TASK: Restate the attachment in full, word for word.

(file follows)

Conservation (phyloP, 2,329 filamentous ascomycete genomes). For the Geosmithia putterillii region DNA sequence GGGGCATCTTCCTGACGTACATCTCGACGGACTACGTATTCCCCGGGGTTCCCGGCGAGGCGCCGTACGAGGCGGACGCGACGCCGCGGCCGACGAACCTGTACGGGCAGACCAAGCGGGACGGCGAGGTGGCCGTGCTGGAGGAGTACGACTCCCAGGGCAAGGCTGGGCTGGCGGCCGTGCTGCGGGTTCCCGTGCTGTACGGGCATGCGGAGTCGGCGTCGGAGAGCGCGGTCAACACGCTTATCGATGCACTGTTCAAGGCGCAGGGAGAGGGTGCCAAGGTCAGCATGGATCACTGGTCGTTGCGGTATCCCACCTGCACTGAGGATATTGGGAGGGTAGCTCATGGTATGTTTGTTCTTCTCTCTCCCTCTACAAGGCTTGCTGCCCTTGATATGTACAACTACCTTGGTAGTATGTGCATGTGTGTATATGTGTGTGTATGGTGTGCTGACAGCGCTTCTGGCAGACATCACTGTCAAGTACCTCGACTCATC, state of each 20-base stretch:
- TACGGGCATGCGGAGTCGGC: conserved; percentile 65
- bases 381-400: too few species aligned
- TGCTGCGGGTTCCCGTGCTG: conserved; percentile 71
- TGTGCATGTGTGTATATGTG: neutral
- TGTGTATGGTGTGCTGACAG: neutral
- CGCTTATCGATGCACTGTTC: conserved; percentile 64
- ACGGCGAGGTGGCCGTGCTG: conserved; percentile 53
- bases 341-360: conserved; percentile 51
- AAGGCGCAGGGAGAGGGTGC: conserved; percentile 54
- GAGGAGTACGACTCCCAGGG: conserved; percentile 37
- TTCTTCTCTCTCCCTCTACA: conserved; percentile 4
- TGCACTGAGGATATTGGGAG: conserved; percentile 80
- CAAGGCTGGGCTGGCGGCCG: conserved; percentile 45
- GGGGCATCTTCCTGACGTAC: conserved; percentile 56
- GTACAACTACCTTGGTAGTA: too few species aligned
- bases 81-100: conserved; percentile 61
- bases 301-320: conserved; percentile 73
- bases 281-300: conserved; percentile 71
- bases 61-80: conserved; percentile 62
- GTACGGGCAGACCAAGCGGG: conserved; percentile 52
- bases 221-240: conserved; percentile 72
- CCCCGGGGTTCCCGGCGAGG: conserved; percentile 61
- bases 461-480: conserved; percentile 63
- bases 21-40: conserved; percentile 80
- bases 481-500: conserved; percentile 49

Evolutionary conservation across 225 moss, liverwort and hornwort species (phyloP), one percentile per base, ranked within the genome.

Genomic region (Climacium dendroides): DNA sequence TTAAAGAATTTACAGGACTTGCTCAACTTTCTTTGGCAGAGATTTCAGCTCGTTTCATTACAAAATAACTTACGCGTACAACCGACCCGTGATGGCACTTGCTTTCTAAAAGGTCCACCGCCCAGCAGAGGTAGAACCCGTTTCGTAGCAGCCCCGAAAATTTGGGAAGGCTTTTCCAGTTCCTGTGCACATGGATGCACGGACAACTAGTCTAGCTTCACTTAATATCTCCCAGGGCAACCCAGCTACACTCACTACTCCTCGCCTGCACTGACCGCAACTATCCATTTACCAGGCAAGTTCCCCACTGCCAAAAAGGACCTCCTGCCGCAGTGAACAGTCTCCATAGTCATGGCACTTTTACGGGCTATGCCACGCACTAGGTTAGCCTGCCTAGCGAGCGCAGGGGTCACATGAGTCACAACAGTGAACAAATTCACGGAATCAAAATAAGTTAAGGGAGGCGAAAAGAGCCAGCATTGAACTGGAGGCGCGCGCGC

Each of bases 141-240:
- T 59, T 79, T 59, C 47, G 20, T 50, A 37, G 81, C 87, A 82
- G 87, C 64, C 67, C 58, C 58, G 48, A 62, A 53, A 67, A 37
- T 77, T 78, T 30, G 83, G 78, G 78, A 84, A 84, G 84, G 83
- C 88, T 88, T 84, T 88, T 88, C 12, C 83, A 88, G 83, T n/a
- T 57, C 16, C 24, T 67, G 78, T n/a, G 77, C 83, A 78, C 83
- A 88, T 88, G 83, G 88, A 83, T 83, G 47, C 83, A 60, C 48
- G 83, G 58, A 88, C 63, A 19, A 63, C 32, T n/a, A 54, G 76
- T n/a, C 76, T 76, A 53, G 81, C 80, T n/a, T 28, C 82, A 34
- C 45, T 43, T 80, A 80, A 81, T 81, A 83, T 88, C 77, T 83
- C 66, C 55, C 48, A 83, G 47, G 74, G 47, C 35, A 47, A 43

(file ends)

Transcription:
Conservation (phyloP, 2,329 filamentous ascomycete genomes). For the Geosmithia putterillii region DNA sequence GGGGCATCTTCCTGACGTACATCTCGACGGACTACGTATTCCCCGGGGTTCCCGGCGAGGCGCCGTACGAGGCGGACGCGACGCCGCGGCCGACGAACCTGTACGGGCAGACCAAGCGGGACGGCGAGGTGGCCGTGCTGGAGGAGTACGACTCCCAGGGCAAGGCTGGGCTGGCGGCCGTGCTGCGGGTTCCCGTGCTGTACGGGCATGCGGAGTCGGCGTCGGAGAGCGCGGTCAACACGCTTATCGATGCACTGTTCAAGGCGCAGGGAGAGGGTGCCAAGGTCAGCATGGATCACTGGTCGTTGCGGTATCCCACCTGCACTGAGGATATTGGGAGGGTAGCTCATGGTATGTTTGTTCTTCTCTCTCCCTCTACAAGGCTTGCTGCCCTTGATATGTACAACTACCTTGGTAGTATGTGCATGTGTGTATATGTGTGTGTATGGTGTGCTGACAGCGCTTCTGGCAGACATCACTGTCAAGTACCTCGACTCATC, state of each 20-base stretch:
- TACGGGCATGCGGAGTCGGC: conserved; percentile 65
- bases 381-400: too few species aligned
- TGCTGCGGGTTCCCGTGCTG: conserved; percentile 71
- TGTGCATGTGTGTATATGTG: neutral
- TGTGTATGGTGTGCTGACAG: neutral
- CGCTTATCGATGCACTGTTC: conserved; percentile 64
- ACGGCGAGGTGGCCGTGCTG: conserved; percentile 53
- bases 341-360: conserved; percentile 51
- AAGGCGCAGGGAGAGGGTGC: conserved; percentile 54
- GAGGAGTACGACTCCCAGGG: conserved; percentile 37
- TTCTTCTCTCTCCCTCTACA: conserved; percentile 4
- TGCACTGAGGATATTGGGAG: conserved; percentile 80
- CAAGGCTGGGCTGGCGGCCG: conserved; percentile 45
- GGGGCATCTTCCTGACGTAC: conserved; percentile 56
- GTACAACTACCTTGGTAGTA: too few species aligned
- bases 81-100: conserved; percentile 61
- bases 301-320: conserved; percentile 73
- bases 281-300: conserved; percentile 71
- bases 61-80: conserved; percentile 62
- GTACGGGCAGACCAAGCGGG: conserved; percentile 52
- bases 221-240: conserved; percentile 72
- CCCCGGGGTTCCCGGCGAGG: conserved; percentile 61
- bases 461-480: conserved; percentile 63
- bases 21-40: conserved; percentile 80
- bases 481-500: conserved; percentile 49

Evolutionary conservation across 225 moss, liverwort and hornwort species (phyloP), one percentile per base, ranked within the genome.

Genomic region (Climacium dendroides): DNA sequence TTAAAGAATTTACAGGACTTGCTCAACTTTCTTTGGCAGAGATTTCAGCTCGTTTCATTACAAAATAACTTACGCGTACAACCGACCCGTGATGGCACTTGCTTTCTAAAAGGTCCACCGCCCAGCAGAGGTAGAACCCGTTTCGTAGCAGCCCCGAAAATTTGGGAAGGCTTTTCCAGTTCCTGTGCACATGGATGCACGGACAACTAGTCTAGCTTCACTTAATATCTCCCAGGGCAACCCAGCTACACTCACTACTCCTCGCCTGCACTGACCGCAACTATCCATTTACCAGGCAAGTTCCCCACTGCCAAAAAGGACCTCCTGCCGCAGTGAACAGTCTCCATAGTCATGGCACTTTTACGGGCTATGCCACGCACTAGGTTAGCCTGCCTAGCGAGCGCAGGGGTCACATGAGTCACAACAGTGAACAAATTCACGGAATCAAAATAAGTTAAGGGAGGCGAAAAGAGCCAGCATTGAACTGGAGGCGCGCGCGC

Each of bases 141-240:
- T 59, T 79, T 59, C 47, G 20, T 50, A 37, G 81, C 87, A 82
- G 87, C 64, C 67, C 58, C 58, G 48, A 62, A 53, A 67, A 37
- T 77, T 78, T 30, G 83, G 78, G 78, A 84, A 84, G 84, G 83
- C 88, T 88, T 84, T 88, T 88, C 12, C 83, A 88, G 83, T n/a
- T 57, C 16, C 24, T 67, G 78, T n/a, G 77, C 83, A 78, C 83
- A 88, T 88, G 83, G 88, A 83, T 83, G 47, C 83, A 60, C 48
- G 83, G 58, A 88, C 63, A 19, A 63, C 32, T n/a, A 54, G 76
- T n/a, C 76, T 76, A 53, G 81, C 80, T n/a, T 28, C 82, A 34
- C 45, T 43, T 80, A 80, A 81, T 81, A 83, T 88, C 77, T 83
- C 66, C 55, C 48, A 83, G 47, G 74, G 47, C 35, A 47, A 43